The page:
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IBM Looks to DNA for Chip-Building Tech

IBM and Caltech DNA technology for chipbuilding
Detail of triangular DNA origami onto which chip components are bound. Source: IBM

DNA has long been known as one of the key building blocks of the human body. Now, IBM is also exploring using DNA to help build next-generation computer chips.

The work by scientists at IBM (NYSE: IBM) and the California Institute of Technology said their new findings could yield a significant breakthrough in driving more power and speed into chips, while cutting costs and improving energy efficiency.

The idea centers around using DNA structures -- which the scientists dub "origami" -- to help create miniscule "scaffolding" on which chips can be built.

Developing ways to make chips smaller is a key hurdle for the semiconductor industry, which has for years continued to drive improvements in performance and energy efficiency by increasingly squeezing more circuits into smaller areas.

IBM pointed out that the industry today is struggling to develop chip-writing technology smaller than 22 nanometers -- prompting it to explore approaches like using transistors made of carbon nanotubes or silicon nanowires.

In the IBM and Caltech plan, millions of carbon nanotubes could self-assemble into tiny circuit boards by sticking them to DNA molecules. The end result could see the industry moving beyond the 22nm limit, IBM said.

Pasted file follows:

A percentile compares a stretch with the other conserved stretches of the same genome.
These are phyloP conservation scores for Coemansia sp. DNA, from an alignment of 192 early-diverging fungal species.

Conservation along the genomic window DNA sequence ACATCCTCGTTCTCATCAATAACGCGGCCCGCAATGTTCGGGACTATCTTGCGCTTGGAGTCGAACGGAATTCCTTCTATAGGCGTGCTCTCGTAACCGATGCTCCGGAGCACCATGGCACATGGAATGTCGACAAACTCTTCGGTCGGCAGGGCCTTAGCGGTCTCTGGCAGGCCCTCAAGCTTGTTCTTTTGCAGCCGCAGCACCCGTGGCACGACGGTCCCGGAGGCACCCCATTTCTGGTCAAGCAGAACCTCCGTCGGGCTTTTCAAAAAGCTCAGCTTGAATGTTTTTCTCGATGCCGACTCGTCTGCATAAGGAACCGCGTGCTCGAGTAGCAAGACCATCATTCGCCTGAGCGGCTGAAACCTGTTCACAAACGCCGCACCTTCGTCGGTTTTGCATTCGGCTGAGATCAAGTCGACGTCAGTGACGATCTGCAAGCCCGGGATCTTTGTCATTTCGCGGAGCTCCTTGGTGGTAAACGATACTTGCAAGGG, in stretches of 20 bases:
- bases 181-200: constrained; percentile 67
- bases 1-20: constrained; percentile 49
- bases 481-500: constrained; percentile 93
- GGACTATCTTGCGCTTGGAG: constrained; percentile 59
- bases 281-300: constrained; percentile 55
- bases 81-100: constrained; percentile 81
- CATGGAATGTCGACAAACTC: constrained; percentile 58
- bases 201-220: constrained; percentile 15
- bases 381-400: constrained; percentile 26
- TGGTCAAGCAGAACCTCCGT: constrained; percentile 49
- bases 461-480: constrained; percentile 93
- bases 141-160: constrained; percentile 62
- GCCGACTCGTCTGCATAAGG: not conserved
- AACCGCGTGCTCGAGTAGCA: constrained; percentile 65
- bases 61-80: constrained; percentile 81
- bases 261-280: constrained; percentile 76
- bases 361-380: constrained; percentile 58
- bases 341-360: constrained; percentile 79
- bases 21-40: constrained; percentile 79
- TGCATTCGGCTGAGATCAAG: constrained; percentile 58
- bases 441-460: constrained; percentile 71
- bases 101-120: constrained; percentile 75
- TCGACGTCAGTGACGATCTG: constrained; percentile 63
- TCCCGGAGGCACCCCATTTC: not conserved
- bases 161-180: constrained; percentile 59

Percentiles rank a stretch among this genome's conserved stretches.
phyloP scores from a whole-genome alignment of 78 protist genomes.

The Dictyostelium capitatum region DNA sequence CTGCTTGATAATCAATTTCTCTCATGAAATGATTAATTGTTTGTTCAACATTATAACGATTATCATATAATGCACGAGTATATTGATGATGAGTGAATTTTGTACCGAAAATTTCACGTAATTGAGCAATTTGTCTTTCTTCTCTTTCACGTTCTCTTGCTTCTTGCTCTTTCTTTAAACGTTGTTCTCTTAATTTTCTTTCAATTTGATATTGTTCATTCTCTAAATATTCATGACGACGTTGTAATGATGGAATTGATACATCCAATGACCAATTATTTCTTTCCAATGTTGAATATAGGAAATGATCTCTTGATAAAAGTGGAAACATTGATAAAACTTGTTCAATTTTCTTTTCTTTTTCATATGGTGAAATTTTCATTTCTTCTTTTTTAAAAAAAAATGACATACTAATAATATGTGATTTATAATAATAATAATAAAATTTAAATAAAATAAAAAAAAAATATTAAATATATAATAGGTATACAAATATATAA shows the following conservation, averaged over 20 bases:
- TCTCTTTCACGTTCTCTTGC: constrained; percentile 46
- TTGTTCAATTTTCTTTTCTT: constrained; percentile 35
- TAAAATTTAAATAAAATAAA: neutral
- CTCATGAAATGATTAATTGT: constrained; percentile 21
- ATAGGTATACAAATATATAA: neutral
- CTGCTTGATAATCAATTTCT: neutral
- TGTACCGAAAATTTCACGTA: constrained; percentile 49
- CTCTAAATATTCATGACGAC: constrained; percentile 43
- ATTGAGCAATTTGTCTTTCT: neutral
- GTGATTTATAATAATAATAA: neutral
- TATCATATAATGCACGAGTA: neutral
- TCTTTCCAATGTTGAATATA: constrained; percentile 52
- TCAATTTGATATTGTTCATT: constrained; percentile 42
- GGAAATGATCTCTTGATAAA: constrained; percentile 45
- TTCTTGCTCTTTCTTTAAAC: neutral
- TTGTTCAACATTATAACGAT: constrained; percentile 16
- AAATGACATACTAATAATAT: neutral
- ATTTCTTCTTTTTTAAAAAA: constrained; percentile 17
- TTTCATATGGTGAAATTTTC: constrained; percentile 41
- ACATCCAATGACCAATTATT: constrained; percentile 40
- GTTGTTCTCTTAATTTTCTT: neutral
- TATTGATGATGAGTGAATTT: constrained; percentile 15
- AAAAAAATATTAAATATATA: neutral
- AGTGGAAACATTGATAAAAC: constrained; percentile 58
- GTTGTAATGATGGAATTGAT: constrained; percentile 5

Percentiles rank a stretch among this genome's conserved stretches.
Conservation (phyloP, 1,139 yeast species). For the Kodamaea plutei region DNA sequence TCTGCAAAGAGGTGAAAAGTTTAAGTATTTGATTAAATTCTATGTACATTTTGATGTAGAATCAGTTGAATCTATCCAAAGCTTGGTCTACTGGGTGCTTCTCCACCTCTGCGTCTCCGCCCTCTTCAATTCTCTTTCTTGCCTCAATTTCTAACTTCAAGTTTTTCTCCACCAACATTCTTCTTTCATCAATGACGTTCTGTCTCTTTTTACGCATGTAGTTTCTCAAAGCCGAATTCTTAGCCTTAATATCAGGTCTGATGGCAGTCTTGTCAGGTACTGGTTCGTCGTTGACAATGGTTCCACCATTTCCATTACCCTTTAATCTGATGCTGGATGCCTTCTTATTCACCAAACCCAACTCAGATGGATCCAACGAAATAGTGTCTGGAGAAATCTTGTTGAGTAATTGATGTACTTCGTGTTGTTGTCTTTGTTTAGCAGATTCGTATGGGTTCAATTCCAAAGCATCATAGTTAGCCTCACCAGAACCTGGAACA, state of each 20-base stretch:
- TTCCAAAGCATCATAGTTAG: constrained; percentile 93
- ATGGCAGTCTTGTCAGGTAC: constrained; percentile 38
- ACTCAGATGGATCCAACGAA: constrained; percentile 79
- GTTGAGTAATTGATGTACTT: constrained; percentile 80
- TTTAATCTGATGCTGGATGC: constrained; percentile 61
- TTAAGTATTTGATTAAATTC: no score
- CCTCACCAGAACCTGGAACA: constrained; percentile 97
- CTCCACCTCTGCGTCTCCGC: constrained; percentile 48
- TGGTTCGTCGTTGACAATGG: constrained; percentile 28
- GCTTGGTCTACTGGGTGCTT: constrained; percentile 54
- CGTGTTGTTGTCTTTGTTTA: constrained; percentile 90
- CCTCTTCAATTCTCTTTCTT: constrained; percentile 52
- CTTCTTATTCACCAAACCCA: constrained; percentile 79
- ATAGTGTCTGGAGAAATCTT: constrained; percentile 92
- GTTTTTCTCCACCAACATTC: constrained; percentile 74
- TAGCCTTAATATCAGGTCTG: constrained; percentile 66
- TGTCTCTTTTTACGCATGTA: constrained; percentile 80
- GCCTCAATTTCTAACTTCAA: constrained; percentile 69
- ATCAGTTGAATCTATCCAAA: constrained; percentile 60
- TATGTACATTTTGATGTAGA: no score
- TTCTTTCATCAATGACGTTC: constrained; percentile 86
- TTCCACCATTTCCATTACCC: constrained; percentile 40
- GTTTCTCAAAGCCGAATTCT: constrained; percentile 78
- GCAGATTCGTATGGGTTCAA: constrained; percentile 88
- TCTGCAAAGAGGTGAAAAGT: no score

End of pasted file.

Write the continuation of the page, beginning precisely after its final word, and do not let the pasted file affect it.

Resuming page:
"The cost involved in shrinking features to improve performance is a limiting factor in keeping pace with Moore's Law and a concern across the semiconductor industry," said Chandrasekhar "Spike" Narayan, science and technology manager at IBM's Almaden Research Center, referring to the widely cited "law" described by Intel co-founder Gordon Moore.

According to the current take on Moore's Law , the industry regularly doubles the number of transistors per square inch on integrated circuits. (Other formulations of Moore's Law describe it in terms of a doubling of computing power.) At present, that doubling is thought to take place about every 18 to 24 months -- but could be in jeopardy if barriers like the 22nm limit aren't overcome.

"The combination of this directed self-assembly with today's fabrication technology eventually could lead to substantial savings in the most expensive and challenging part of the chip-making process," Narayan said.

IBM said Caltech had developed the technique for preparing the DNA and forming it into shapes useful for attaching nanoscale components, while Big Blue developed ways to use traditional chipbuilding technology to etch out patters on the resulting framework.

IBM and Caltech scientists plan to publish their findings in the September issue of Nature Nanotechnology. The issue is currently available online.